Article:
Its ranking jumped from seventh in last year’s index to second this year, driven by improvements across each of the report’s indicators – female labour force participation rate, participation rate gap, female unemployment rate, female full-time employment rate, and gender pay gap. Wales’ aggregated score rose from 35.4 to 43.3, which is only marginally behind the South West, which scored 44.0.
In particular, its improvement was driven by a fall in the gap between male and female labour force participation rates from 9% to 5%; female participation rose by one percentage point and male participation fell by the same margin.
John-Paul Barker, Market Lead for PwC in Wales, said:
Wales’ improvement in the index is heartening and should be lauded; it rose through the rankings against the other nations and regions in the UK at a time when the UK as a whole was performing extremely strongly.
“But we can’t rest on our laurels. The transition to net zero will be a generational shift in the way our economy and our workforce is structured; if managed properly, it presents a significant opportunity to rethink and reset. The index identifies that the growth in jobs as we transition to a green economy will be concentrated in sectors that are currently male-dominated: utilities, construction and manufacturing. Without concerted efforts from policy-makers, education providers and businesses to upskill women and girls, they won’t be equipped to benefit from the job opportunities created by net zero.”
The big picture
The Women in Work index analyses data from 33 countries across the OECD. It found that:
- 5.1m more women were unemployed and 5.2m fewer women participated in the labour force across the OECD because of the damage caused by COVID-19 in 2020, exacerbating the existing ‘motherhood penalty’ faced by women in work
- PwC’s Women In Work Index fell for the first time in its ten-year history, with progress towards gender equality reversed by at least two years
- UK’s position on the Index rose from 16th to 9th in 2020, strongly outperforming other OECD countries, and placing it almost 10% above the OECD average in 2020. This is the largest annual improvement the UK has achieved in the 10-year history of the Index – but inequalities faced by women from ethnic minorities increased.
- The transition of the energy sector to net zero will widen the gender employment gap across the OECD by 1.7 percentage points by 2030
The Covid-19 pandemic has set back progress towards gender equality in work across the OECD by at least two years, according to PwC’s analysis.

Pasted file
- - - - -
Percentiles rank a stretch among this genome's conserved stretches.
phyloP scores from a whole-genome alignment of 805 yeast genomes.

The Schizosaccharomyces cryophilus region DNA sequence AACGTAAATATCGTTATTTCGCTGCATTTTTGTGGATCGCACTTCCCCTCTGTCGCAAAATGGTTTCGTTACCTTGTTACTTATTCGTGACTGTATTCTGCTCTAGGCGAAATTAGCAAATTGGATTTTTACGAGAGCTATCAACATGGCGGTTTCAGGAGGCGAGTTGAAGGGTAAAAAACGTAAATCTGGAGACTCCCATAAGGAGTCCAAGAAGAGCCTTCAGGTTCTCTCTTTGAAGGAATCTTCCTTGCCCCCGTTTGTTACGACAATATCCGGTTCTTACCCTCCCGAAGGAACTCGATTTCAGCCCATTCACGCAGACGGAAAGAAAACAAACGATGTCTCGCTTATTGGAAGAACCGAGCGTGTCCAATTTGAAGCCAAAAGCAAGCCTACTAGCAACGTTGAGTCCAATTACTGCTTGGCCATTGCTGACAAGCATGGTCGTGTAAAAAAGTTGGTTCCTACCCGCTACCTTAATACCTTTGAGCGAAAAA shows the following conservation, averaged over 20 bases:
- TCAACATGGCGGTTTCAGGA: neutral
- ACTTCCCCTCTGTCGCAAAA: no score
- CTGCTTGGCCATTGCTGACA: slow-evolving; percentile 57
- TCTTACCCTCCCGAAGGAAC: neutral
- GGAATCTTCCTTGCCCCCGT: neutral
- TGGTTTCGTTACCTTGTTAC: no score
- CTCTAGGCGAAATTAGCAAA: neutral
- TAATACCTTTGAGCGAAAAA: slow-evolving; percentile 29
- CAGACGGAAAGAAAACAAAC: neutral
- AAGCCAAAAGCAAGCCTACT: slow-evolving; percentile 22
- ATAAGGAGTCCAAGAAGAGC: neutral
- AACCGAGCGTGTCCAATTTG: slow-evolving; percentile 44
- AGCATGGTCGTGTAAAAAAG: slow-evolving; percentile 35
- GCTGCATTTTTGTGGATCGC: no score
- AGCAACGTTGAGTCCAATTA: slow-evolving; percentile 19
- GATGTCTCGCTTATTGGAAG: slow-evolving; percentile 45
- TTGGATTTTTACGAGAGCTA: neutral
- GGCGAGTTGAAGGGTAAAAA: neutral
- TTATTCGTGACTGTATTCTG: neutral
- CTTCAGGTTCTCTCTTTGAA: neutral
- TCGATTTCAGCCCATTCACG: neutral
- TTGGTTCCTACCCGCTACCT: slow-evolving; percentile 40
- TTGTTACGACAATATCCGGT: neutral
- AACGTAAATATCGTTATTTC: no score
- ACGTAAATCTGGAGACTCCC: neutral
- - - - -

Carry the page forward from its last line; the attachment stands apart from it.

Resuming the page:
After a decade of slow but consistent gains for women across the OECD, the Index fell for the first time in its ten year history (by half a point between 2019 and 2020), confirming last year’s predictions that women’s jobs would be hit harder than men’s jobs across the OECD by Covid-19.
The two main factors contributing to the fall were higher female unemployment and lower labour force participation rates during 2020. OECD data proves last year’s estimates that women took on more unpaid childcare responsibilities than men during the pandemic, causing them to leave the workforce at a higher rate. Mothers were three times more likely than fathers to report taking on either the majority, or all, of the additional unpaid care work created by school or childcare facility closures.
Explaining the UK’s rise
The UK’s position on the Index rose from 16th to 9th in 2020, strongly outperforming other OECD countries, and placing it almost 10% above the OECD average in 2020. This is the largest annual improvement the UK has achieved in the 10-year history of the Index.
Larice Stielow, Senior Economist at PwC, says this result needs to be treated with caution:
“We must be careful in interpreting this result as a real benefit to women’s employment outcomes. A key driver was a temporary fall in men’s median weekly earnings, likely due to the short term effects of the pandemic on wages and the furlough, skewing down earnings.
Men’s earnings have since rebounded, and the gender pay gap in the UK has widened again by 2 percentage points, back up to 14%. However, what is encouraging is that women’s median earnings continued to rise during the pandemic and suggests gender equality in the UK continues on an upward trajectory.”
Women may miss out on new green jobs
Furthermore, PwC’s analysis looks towards the future composition of work across the OECD, as the energy sector (responsible for 35% of all carbon emissions globally) transitions to net zero. There will be net job creation across OECD economies – with new green jobs concentrated in the utilities, construction and manufacturing sectors. These three sectors are all heavily male-dominated – currently employing 31% of the male workforce across the OECD, but just over 11% of the female workforce.
If nothing is done to improve women’s representation in these sectors, PwC estimates that the employment gap between men and women across the OECD – which measures the additional number of men in employment, expressed as a percentage of the number of employed women – will widen by 1.7 percentage points by 2030 (rising from 20.8% in 2020 to 22.5% in 2030).